Not only did her design win a International Design Excellence Award from the Industrial Designers Society of America, it’s become the core of Veronika’s nonprofit organization, The Empowerment Plan, which hires people from homeless shelters and transition homes to help her make the coats. Now, three years later, the 24-year-old social entrepreneur expects that her team of 15 seamstresses will produce over 6,000 coats in 2014 — all of which will be distributed free of charge to people living on the streets. 

Veronika originally designed the coats seeking input from people at a homeless shelter. After receiving feedback from people who used the prototype over a Detroit winter, she refined the design to create her final version which, in addition to being a waterproof and windproof coat and sleeping bag, also transforms into an over-the-shoulder bag with storage in the arm sockets. 

When she started out, Veronika states,

“Everybody told me that my business was going to fail — not because of who I was giving my product to but because of who I was hiring. They said that these homeless women will never make more than a peanut butter and jelly sandwich — you cannot rely on them for anything. And I know my ladies enjoy proving everybody wrong.” 

And, their impact is growing — according to CNN, which recently honored Veronika as one of their 10 Visionary Women of 2014, “The Empowerment Plan expects to launch a ‘buy one, give one’ program that will make it sustainable beyond the donations and sponsorships that keep it running now. Hunters and backpackers who’ve asked to buy the coat will be able to do so, and the Empowerment Plan will still create coats for homeless people who need them.”

Veronika is also excited to show other clothing producers that local manufacturing is possible: “I think we’re going to show a lot of people: you think it’s outdated to do manufacturing in your neighborhood, but I think it’s something that we have to do in the future, where it’s sustainable, where you invest in people, where they’re not interchangeable parts.”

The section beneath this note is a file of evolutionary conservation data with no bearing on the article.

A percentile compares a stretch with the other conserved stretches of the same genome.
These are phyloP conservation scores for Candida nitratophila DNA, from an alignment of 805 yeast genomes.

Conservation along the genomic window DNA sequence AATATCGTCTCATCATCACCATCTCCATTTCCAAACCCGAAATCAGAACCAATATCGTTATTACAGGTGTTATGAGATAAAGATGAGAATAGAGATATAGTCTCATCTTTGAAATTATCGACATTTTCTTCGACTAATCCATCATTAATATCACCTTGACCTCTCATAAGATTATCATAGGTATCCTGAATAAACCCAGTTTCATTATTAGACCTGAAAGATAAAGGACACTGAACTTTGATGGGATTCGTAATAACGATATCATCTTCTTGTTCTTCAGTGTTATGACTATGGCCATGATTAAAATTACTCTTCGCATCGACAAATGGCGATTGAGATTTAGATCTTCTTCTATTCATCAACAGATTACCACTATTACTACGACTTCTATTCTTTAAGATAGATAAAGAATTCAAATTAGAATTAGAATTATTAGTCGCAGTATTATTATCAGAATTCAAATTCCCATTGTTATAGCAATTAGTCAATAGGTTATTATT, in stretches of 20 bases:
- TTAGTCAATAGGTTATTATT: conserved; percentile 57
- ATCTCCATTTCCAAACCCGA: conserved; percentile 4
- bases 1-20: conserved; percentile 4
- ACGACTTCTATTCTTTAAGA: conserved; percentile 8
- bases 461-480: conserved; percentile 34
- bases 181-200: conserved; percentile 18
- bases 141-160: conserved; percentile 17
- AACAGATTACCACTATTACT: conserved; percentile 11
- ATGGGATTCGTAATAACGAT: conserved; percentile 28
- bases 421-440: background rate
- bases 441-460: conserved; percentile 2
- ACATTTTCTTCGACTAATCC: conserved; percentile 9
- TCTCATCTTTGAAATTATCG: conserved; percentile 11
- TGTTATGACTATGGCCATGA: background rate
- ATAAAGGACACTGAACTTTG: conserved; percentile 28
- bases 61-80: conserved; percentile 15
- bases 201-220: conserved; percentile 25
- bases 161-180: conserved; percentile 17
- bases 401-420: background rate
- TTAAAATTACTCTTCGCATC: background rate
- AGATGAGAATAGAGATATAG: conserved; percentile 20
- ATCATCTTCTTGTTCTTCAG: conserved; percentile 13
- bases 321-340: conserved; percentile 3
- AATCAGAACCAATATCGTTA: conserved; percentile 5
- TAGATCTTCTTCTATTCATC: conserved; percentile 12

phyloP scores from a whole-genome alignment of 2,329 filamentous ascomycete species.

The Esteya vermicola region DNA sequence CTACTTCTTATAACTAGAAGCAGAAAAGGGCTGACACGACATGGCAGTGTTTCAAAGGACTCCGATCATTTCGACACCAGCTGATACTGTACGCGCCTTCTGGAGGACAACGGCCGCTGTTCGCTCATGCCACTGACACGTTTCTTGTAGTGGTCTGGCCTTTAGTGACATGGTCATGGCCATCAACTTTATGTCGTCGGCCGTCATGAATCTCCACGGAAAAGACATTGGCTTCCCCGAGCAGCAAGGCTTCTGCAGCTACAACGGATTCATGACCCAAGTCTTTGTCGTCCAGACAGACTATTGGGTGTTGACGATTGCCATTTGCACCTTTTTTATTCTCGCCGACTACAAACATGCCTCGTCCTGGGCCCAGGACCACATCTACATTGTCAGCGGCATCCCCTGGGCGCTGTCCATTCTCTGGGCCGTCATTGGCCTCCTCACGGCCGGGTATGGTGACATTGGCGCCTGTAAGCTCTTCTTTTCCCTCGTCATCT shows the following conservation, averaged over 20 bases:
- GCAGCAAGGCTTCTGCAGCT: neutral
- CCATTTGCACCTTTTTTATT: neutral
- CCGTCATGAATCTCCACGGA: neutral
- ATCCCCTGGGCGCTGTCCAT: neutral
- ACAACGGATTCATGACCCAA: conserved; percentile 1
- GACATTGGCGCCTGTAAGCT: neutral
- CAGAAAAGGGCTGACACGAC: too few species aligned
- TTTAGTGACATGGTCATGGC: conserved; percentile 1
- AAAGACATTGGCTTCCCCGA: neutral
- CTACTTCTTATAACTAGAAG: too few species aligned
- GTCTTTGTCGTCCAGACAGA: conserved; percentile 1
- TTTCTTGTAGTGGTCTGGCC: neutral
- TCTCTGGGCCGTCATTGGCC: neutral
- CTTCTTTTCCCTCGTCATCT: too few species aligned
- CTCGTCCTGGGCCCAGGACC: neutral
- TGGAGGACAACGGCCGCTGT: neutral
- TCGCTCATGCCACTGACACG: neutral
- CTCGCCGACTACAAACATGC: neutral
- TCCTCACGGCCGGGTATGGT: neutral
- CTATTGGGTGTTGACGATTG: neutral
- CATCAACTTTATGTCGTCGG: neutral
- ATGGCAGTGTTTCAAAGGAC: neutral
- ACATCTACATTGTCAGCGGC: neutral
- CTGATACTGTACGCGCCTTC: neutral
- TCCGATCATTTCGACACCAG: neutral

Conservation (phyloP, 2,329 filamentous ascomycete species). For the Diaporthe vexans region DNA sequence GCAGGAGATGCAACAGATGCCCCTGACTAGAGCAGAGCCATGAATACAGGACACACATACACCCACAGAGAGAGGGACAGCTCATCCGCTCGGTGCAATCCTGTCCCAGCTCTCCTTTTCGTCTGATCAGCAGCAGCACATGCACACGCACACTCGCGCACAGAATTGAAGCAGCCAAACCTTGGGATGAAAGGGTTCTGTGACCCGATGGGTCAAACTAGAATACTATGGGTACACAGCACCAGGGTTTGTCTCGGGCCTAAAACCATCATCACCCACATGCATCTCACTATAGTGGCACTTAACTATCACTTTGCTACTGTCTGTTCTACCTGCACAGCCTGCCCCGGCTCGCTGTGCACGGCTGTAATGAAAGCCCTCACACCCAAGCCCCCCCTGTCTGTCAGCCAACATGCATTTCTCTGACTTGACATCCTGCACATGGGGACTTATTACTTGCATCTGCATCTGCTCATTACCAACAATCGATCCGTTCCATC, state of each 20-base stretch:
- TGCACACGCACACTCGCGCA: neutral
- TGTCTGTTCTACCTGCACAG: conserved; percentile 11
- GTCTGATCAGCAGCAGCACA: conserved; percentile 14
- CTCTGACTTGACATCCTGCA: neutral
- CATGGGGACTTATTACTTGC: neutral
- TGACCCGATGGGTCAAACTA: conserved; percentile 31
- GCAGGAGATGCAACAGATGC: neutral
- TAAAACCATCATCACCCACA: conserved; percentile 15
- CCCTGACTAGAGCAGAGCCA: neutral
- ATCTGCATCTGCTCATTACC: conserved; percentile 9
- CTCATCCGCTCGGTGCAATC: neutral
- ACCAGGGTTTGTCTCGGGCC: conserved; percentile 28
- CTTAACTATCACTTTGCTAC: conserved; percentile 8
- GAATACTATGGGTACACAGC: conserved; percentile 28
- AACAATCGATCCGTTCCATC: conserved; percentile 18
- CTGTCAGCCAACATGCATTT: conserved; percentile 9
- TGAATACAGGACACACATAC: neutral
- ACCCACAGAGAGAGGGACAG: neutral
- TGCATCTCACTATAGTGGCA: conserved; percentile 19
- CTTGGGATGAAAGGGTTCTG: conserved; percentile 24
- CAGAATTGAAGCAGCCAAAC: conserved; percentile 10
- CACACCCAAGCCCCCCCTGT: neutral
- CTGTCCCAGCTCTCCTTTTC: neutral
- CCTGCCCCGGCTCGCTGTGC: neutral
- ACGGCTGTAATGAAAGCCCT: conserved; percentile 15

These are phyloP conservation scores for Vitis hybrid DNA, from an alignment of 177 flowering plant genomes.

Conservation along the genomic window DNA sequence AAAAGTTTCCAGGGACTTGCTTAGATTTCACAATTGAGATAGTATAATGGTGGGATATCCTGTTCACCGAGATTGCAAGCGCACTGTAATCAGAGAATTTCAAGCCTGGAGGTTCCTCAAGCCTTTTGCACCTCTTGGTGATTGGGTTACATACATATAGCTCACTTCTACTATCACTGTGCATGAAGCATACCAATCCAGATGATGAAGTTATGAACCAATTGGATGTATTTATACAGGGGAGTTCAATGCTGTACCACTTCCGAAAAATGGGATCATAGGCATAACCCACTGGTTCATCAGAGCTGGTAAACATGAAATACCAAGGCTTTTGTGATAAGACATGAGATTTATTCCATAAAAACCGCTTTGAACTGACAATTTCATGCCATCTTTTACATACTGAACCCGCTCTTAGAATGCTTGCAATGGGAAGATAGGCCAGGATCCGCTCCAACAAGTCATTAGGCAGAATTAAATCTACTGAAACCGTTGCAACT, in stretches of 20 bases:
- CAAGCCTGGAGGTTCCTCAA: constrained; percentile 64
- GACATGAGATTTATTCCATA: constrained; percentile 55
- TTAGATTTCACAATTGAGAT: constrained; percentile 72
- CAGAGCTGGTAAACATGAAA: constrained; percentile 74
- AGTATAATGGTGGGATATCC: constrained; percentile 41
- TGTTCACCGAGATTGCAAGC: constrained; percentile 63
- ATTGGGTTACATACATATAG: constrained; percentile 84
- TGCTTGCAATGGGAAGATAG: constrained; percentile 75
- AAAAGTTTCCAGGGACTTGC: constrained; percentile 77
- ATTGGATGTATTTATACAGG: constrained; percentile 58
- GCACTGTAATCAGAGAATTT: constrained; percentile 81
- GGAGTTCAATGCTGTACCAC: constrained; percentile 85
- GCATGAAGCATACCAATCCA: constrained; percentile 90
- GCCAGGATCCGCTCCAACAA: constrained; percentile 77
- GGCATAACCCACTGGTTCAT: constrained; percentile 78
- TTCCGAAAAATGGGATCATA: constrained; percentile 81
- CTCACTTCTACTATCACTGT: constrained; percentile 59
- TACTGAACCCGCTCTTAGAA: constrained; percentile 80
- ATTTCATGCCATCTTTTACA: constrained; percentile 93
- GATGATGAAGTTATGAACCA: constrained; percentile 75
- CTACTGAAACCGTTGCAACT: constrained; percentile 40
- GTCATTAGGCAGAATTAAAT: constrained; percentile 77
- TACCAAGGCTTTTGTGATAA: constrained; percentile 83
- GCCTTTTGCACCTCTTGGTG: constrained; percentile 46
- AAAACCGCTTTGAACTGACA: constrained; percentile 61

You can read more about Veronika’s organization on CNN, or watch a short video about her work here.

To learn more about The Empowerment Plan or how you can support their work, visit http://www.empowermentplan.org/

For a wonderful book about women’s great inventions throughout history, check out “Girls Think of Everything” for readers 8 to 13.

For those in the US who would like to support efforts to end homelessness and help the over 600,000 people who experience homelessness on any given night, visit the National Alliance to End Homelessness athttp://www.naeh.org/ or to find a local homeless shelter to support in your area, visit http://www.homelessshelterdirectory.org/

(via mooseandtrickster)

ohshititsgreg:

Wow okay this one time I scanned my face on to my mom’s work computer and made it her background lol

ohshititsgreg:

Wow okay this one time I scanned my face on to my mom’s work computer and made it her background lol

(via fartgallery)

Full Moon Dates for 2014

padalocked-up:

darkenedstiles:

wizardsdemigodsandtributes:

cmtilney:

she-snake:

thepinkowl:

January 15th
February 14th
March 16th
April 15th
May 14th
June 12th
July 12th
August 10th
September 8th
October 8th
November 6th
December 6th

for my followers who are werewolves

for my followers who are dating werewolves

to all my followers that want to avoid werewolves

for all my followers who want to become werewolves

for all my followers who hunt werewolves

(Source: silverwitch, via mooseandtrickster)

thesylverlining:

winterwombat:

the-enchanted-mermaid:

Meet the World’s Smallest Rabbit.

Columbia Basin Pygmy Rabbits are the world’s smallest and among the rarest. 

Miniature bunnies with iridescent ears. Happiness, embodied as a tiny ball of fluff and cute.

TINY BUN WITH COLORFUL EARS ;____;

(via mooseandtrickster)

devynmunoz:

crazyideasfromaweirdperson:

Dear parents of LGBT+ young people:

You should be less worried about your offspring being influenced into their LGBT+ identities by people they met online, and more worried about the fact that they go online to meet people that will give them the acceptance and support that you haven’t.

This needs more notes

(Source: crazyideasfromawhiteperson, via mooseandtrickster)

ultrafacts:

Source
Want more facts? Why not follow Ultrafacts

ultrafacts:

Source

Want more facts? Why not follow Ultrafacts

carlospalmer:

instead of calling someone a “grammar nazi”, why not try:

  • word nerd
  • syntax whiplash
  • fuckin geek
  • speech preacher
  • punctuate infatuate-er
  • ~Lord English~
  • grAMMAR SLAMMER

(via mooseandtrickster)